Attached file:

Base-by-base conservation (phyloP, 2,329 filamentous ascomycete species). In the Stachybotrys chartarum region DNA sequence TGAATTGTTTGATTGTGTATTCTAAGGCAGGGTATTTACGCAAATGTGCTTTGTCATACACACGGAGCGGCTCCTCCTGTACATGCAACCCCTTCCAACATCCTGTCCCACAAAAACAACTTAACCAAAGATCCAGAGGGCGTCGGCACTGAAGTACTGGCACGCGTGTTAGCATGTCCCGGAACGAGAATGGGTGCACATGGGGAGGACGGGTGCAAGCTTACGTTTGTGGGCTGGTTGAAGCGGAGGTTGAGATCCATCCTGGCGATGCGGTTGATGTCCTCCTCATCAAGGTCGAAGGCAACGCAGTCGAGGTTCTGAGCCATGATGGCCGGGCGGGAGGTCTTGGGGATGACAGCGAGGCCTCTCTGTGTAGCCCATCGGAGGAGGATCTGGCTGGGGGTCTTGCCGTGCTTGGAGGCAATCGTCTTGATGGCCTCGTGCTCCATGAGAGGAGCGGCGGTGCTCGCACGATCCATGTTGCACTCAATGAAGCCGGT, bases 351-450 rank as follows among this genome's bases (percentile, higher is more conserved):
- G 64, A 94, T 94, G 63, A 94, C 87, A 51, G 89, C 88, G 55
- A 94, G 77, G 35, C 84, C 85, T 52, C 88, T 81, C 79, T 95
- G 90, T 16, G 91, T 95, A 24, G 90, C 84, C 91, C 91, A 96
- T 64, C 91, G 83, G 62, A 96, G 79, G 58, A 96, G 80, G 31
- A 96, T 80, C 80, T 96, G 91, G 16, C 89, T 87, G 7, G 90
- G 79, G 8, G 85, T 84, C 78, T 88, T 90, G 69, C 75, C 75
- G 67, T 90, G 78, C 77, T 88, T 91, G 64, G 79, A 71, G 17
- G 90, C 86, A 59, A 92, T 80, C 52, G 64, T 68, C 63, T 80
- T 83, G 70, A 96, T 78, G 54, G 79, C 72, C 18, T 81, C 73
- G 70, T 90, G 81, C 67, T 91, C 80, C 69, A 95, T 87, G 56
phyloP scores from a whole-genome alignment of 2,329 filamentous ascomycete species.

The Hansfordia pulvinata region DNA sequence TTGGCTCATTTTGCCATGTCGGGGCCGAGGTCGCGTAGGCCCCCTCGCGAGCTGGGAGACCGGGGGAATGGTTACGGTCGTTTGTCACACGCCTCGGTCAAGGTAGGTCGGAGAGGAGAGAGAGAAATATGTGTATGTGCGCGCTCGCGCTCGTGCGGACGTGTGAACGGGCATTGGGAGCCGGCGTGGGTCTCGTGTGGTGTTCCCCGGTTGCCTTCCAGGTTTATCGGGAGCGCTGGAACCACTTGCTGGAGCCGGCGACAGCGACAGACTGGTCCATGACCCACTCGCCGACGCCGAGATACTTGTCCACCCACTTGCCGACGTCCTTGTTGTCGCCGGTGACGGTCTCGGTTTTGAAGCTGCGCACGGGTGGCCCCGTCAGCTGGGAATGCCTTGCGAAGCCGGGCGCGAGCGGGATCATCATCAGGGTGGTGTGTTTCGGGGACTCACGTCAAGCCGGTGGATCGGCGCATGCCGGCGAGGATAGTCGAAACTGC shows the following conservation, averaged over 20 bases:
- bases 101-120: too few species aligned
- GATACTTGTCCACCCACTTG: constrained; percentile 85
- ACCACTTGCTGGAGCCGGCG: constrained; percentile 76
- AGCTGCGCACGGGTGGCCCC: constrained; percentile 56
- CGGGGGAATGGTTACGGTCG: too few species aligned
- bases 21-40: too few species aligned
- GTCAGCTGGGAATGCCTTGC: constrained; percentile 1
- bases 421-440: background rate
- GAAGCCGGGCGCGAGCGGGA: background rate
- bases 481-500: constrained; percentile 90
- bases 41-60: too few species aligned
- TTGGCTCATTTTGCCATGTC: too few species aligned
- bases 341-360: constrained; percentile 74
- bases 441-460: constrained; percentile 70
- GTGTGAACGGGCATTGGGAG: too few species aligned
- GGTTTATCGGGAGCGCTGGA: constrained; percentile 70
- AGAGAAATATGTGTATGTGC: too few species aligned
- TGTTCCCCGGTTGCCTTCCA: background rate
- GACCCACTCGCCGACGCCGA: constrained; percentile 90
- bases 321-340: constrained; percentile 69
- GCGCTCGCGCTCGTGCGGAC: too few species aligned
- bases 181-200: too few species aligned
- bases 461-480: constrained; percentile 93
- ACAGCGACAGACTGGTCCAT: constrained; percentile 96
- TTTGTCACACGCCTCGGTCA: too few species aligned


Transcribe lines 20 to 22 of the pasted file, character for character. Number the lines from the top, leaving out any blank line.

- GTCAGCTGGGAATGCCTTGC: constrained; percentile 1
- bases 421-440: background rate
- GAAGCCGGGCGCGAGCGGGA: background rate